Air Canada (TSX:AC) stock has been fairly stable over the past six months, losing just 5% of its value during that time. Year to date, it’s still down a disastrous 67%, as it continues to be a long road ahead for the troubled airline. The coronavirus pandemic has weighed heavily on not just its results but the overall trajectory for the industry. Air travel is not likely to get back to its pre-pandemic until at least 2024, according to estimates from the International Air Transport Association.
In the meantime, investors could be due for a roller-coaster ride. In October, it’s likely that shares of the airline could see a lot more volatility.
Earnings season could make or break the stock
The stability the stock has been seeing of late will be tested in October. Although Air Canada hasn’t formally announced when it will release its third-quarter earnings, it typically does so at the end of the month. And even if it doesn’t report in October, how other airlines perform could indirectly impact investors’ expectations for the industry, which, in turn, could impact the stock’s performance.
In the second quarter, everyone knew it was going to be an awful period for the airline. After all, shutdowns in April and May meant there was next to no travel during those periods. Air Canada’s Q2 revenue of $527 million was just 11% of the sales it generated the year before. That led to a disastrous bottom line where the company incurred a loss of $1.6 billion compared with a profit of $422 million a year ago.
Air Canada stock didn’t implode on the terrible earnings performance, partly because investors were expecting a disaster. But with more people flying in the months since then, investors will be looking for improved results this coming quarter. If the company still reports a +$1 billion loss, which is a possibility, the stock could lose the support it’s seen in recent months at the $15 mark. And if the stock drops below that price, the floodgates could open up, triggering stop losses, which could send the stock near its 52-week low of $9.26. On the flip side, if Air Canada does show significant progress and reports a big improvement, it could help send the stock in the other direction, above the $20 mark.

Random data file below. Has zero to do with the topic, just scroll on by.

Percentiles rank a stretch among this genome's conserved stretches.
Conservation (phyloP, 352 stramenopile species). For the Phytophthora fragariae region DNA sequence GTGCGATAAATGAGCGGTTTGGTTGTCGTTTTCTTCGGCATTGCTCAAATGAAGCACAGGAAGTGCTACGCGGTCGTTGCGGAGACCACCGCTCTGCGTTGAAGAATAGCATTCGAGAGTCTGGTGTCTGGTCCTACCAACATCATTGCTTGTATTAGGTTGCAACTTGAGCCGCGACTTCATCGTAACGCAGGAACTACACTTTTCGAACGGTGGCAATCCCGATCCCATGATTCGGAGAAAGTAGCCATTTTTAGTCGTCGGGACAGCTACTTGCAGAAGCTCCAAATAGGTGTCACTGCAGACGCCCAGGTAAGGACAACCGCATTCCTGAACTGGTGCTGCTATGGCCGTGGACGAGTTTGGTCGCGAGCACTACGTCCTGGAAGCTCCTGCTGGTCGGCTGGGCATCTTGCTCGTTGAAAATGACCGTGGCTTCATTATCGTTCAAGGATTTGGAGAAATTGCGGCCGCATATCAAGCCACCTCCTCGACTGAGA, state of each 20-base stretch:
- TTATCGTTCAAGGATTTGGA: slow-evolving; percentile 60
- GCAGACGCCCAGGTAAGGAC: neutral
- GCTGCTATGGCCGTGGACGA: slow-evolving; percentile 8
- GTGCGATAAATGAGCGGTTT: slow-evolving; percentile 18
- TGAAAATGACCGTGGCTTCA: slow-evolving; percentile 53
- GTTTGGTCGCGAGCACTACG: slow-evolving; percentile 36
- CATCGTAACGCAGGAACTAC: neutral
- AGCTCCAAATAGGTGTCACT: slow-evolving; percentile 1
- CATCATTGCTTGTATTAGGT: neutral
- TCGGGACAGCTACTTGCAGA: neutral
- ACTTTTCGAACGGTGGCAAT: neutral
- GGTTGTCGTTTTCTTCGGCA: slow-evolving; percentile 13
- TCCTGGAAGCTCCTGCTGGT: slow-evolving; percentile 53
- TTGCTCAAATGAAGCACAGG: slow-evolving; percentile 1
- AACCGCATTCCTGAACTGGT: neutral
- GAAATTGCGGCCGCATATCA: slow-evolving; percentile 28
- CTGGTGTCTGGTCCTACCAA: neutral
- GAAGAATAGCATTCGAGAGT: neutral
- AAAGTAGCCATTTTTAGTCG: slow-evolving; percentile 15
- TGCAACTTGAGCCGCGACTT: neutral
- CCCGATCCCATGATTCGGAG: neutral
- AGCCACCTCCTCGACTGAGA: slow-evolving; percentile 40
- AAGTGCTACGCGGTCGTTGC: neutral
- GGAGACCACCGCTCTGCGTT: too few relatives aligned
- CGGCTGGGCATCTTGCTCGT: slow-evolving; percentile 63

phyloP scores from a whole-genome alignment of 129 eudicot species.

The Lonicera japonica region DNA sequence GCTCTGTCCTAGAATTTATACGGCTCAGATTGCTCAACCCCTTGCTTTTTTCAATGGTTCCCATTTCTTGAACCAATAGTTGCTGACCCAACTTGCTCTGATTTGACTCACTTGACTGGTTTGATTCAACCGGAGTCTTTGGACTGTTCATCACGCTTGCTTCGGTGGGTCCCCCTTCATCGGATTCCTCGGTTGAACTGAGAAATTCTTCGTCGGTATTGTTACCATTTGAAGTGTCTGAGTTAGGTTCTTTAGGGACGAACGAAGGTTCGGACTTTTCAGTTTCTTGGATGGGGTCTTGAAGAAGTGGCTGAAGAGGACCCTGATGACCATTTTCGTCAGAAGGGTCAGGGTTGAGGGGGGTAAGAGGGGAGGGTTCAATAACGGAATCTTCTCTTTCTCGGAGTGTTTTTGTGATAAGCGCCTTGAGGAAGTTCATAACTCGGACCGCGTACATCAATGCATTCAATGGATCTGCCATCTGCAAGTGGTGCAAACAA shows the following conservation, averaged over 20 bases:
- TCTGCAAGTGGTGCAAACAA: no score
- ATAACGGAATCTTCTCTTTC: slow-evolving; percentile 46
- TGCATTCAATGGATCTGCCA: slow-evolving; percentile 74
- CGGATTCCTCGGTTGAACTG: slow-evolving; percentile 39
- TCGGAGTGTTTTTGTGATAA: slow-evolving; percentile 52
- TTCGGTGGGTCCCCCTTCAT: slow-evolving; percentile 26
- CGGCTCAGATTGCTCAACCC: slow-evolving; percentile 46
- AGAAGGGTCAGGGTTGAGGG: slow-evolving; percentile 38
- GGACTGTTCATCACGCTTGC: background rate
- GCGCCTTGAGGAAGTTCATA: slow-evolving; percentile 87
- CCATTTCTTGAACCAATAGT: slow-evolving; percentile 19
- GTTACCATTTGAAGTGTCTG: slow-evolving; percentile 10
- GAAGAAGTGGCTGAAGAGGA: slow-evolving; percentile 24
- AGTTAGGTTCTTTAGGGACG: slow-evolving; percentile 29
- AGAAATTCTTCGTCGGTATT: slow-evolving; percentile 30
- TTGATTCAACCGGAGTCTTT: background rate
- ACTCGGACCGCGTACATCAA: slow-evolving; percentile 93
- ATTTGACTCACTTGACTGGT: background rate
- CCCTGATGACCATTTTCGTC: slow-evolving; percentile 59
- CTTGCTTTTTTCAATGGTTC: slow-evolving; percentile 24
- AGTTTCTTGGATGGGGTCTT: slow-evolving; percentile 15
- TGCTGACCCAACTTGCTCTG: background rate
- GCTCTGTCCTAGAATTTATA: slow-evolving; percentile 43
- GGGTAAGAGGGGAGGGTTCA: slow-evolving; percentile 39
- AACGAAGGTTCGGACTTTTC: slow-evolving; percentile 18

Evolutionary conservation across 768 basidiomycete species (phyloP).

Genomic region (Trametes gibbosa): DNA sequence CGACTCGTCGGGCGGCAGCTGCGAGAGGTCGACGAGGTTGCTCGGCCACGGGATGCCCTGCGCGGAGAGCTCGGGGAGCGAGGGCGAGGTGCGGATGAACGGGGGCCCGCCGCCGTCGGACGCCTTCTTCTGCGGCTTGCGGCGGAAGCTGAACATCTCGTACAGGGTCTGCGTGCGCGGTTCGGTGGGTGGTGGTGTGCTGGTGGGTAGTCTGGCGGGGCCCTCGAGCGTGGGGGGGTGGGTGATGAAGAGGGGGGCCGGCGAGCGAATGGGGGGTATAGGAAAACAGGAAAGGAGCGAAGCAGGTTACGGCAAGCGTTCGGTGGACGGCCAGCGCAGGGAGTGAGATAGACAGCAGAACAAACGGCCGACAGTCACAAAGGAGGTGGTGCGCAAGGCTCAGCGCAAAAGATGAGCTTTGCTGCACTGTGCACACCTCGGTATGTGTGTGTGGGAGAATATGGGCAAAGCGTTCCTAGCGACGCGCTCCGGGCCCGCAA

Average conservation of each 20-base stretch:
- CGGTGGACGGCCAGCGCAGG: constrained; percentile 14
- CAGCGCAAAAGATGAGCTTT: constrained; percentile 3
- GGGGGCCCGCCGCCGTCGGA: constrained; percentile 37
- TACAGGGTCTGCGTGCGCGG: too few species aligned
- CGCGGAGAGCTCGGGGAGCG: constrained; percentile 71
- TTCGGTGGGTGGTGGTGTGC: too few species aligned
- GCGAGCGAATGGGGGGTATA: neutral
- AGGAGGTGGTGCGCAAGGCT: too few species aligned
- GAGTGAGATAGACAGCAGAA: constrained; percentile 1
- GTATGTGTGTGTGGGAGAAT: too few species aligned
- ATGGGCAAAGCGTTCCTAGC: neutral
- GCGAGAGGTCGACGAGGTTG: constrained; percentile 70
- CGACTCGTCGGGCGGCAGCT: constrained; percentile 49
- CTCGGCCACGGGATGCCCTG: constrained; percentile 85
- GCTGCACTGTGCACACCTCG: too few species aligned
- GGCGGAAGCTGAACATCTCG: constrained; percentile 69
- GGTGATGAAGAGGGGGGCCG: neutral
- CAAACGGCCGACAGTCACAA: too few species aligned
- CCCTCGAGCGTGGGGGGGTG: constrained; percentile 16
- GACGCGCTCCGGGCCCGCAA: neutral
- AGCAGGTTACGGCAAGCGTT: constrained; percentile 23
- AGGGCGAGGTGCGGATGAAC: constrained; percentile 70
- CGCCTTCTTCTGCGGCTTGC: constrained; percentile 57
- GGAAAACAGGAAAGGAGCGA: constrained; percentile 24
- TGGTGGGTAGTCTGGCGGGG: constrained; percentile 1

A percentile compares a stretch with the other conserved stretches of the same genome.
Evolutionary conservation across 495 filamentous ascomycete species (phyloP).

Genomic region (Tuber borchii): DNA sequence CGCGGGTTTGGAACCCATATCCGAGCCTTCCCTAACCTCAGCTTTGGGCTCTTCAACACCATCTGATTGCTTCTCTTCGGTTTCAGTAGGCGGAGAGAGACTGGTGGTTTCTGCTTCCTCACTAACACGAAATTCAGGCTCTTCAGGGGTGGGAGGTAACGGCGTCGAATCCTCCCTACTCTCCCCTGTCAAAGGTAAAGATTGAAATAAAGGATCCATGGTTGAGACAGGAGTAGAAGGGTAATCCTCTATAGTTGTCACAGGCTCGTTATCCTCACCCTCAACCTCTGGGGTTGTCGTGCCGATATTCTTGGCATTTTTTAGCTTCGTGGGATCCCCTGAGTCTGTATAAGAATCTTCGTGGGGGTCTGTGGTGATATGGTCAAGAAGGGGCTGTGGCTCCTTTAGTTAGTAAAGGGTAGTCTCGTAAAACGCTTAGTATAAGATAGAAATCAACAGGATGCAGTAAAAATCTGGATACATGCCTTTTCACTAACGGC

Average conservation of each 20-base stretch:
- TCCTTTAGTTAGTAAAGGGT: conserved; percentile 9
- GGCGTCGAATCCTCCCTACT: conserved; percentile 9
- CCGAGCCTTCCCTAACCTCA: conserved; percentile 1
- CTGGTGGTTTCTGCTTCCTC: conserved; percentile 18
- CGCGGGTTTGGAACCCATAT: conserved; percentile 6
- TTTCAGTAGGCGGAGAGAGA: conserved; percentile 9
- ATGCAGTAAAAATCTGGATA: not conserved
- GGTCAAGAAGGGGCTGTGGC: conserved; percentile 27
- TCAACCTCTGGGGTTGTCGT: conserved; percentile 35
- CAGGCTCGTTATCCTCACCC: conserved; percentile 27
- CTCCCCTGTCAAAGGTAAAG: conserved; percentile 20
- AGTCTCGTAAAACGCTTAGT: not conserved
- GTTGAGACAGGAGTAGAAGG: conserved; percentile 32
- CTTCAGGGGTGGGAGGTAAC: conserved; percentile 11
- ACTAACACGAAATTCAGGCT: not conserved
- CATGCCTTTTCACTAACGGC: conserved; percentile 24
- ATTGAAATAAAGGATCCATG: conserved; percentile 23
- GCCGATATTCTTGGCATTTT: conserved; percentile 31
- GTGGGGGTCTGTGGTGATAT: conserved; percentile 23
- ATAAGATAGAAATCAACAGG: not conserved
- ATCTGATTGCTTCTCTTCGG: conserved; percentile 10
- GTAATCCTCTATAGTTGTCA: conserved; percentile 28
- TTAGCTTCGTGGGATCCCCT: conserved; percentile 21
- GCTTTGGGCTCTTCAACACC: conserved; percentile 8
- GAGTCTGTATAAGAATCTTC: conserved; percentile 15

This earnings season is important for airlines, because the summer is the peak season, and how they’ve performed over the past three months could do a lot in terms of shaping expectations for the future.
Should you buy shares of Air Canada today?
Despite the increase in air travel in recent months, I wouldn’t anticipate a good quarter from the top Canadian airline in Q3. For one thing, the U.S. Department of Transportation said that Air Canada had the most refund-related complaints of any foreign carrier in June.
Consumers likely aren’t thrilled with Air Canada at this point, and it’s hard to imagine they’d be eager to book with the airline. The company also unveiled a monthly pass that would allow unlimited travel for a flat rate. That’s not an offer that seems like it would be in high demand amid a pandemic, and it could be a sign of desperation.
Although Air Canada stock is stable for now, investors shouldn’t expect that to continue this month.
Things are likely going to get worse before they get better, and investors who want to invest in the stock may be better off waiting until after this upcoming earnings report before making an investment decision.
This article represents the opinion of the writer, who may disagree with the “official” recommendation position of a Motley Fool premium service or advisor. We’re Motley! Questioning an investing thesis — even one of our own — helps us all think critically about investing and make decisions that help us become smarter, happier, and richer, so we sometimes publish articles that may not be in line with recommendations, rankings or other content.